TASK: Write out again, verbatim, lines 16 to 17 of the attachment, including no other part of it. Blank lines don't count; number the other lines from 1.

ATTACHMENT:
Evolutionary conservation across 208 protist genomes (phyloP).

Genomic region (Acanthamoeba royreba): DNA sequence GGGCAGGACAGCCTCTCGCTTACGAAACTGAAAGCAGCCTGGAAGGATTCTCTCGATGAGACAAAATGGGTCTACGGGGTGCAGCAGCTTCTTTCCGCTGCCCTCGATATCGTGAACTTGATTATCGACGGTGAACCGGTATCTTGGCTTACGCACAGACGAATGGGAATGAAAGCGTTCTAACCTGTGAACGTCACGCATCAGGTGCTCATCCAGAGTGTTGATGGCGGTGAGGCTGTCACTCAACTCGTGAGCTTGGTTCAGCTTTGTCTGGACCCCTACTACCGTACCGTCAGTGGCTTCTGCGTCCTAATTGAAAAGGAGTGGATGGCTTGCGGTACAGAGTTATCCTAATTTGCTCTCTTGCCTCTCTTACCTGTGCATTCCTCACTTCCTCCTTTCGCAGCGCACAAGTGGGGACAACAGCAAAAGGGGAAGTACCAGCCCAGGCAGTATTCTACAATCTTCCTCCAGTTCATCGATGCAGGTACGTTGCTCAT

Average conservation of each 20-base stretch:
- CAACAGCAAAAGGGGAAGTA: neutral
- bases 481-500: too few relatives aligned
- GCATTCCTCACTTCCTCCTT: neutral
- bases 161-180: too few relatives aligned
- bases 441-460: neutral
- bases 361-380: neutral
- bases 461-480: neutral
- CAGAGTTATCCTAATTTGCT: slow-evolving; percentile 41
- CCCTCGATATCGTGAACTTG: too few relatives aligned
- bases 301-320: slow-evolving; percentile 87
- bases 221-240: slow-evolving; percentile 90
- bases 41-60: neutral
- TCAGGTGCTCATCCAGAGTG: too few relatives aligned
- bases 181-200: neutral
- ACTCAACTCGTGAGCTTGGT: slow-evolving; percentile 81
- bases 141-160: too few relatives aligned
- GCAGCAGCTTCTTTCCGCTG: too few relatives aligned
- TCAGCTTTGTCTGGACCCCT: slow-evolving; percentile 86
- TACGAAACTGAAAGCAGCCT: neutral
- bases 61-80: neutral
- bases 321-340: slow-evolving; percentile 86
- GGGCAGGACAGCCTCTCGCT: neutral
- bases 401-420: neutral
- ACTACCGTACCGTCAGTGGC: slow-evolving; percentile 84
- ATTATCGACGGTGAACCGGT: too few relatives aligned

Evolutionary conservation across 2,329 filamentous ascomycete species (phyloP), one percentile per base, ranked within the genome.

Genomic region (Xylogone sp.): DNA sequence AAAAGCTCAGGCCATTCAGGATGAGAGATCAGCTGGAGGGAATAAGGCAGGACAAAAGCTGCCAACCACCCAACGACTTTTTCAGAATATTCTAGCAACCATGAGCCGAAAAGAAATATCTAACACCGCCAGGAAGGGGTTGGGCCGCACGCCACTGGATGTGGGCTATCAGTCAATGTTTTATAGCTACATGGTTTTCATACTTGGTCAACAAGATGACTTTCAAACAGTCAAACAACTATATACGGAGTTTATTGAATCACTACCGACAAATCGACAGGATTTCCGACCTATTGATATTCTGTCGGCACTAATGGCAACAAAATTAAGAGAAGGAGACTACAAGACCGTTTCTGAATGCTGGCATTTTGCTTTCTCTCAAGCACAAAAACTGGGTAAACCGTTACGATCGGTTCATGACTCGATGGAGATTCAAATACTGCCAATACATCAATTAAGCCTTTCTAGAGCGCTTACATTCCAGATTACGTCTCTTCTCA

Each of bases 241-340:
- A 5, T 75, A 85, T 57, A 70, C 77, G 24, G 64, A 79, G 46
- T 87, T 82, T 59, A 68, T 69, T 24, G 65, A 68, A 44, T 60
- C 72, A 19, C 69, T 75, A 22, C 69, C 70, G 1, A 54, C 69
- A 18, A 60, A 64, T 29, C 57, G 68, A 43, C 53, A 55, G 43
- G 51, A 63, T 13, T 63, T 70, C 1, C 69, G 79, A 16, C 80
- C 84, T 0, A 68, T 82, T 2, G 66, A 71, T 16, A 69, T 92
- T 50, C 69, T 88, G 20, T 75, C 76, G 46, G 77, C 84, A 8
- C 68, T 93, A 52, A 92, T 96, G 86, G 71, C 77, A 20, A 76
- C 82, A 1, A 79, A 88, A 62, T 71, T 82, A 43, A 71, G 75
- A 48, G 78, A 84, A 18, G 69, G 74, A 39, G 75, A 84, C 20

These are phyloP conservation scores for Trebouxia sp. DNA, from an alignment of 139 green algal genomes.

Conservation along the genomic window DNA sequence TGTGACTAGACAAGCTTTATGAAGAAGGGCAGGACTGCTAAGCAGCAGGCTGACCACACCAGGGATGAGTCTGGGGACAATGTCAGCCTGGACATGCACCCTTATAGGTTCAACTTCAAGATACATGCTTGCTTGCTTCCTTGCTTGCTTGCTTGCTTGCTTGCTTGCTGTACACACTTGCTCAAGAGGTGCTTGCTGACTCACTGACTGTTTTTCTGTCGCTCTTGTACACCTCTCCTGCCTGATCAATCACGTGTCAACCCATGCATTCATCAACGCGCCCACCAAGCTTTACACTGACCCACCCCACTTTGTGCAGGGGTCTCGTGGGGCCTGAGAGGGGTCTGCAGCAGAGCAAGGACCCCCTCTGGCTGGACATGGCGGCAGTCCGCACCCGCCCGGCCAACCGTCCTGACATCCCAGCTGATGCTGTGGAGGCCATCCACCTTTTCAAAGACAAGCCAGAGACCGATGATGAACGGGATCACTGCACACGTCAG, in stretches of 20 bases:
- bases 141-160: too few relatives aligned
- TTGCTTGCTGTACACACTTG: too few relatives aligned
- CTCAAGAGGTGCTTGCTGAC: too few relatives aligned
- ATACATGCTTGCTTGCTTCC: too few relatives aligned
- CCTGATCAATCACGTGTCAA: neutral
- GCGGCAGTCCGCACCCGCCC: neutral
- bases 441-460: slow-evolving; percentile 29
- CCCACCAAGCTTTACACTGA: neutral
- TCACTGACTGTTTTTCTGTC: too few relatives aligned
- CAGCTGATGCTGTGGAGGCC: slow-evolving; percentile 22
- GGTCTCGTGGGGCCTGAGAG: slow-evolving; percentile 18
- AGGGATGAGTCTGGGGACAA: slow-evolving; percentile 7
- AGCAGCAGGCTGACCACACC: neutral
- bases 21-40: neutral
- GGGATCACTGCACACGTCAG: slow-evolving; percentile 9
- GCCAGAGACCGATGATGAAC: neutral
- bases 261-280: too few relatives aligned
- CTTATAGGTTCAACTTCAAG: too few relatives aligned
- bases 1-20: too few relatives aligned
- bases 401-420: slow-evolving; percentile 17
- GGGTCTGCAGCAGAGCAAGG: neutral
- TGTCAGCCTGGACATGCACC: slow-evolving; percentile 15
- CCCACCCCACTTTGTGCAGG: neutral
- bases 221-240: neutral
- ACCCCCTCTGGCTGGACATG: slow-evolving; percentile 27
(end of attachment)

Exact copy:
- TCAGGTGCTCATCCAGAGTG: too few relatives aligned
- bases 181-200: neutral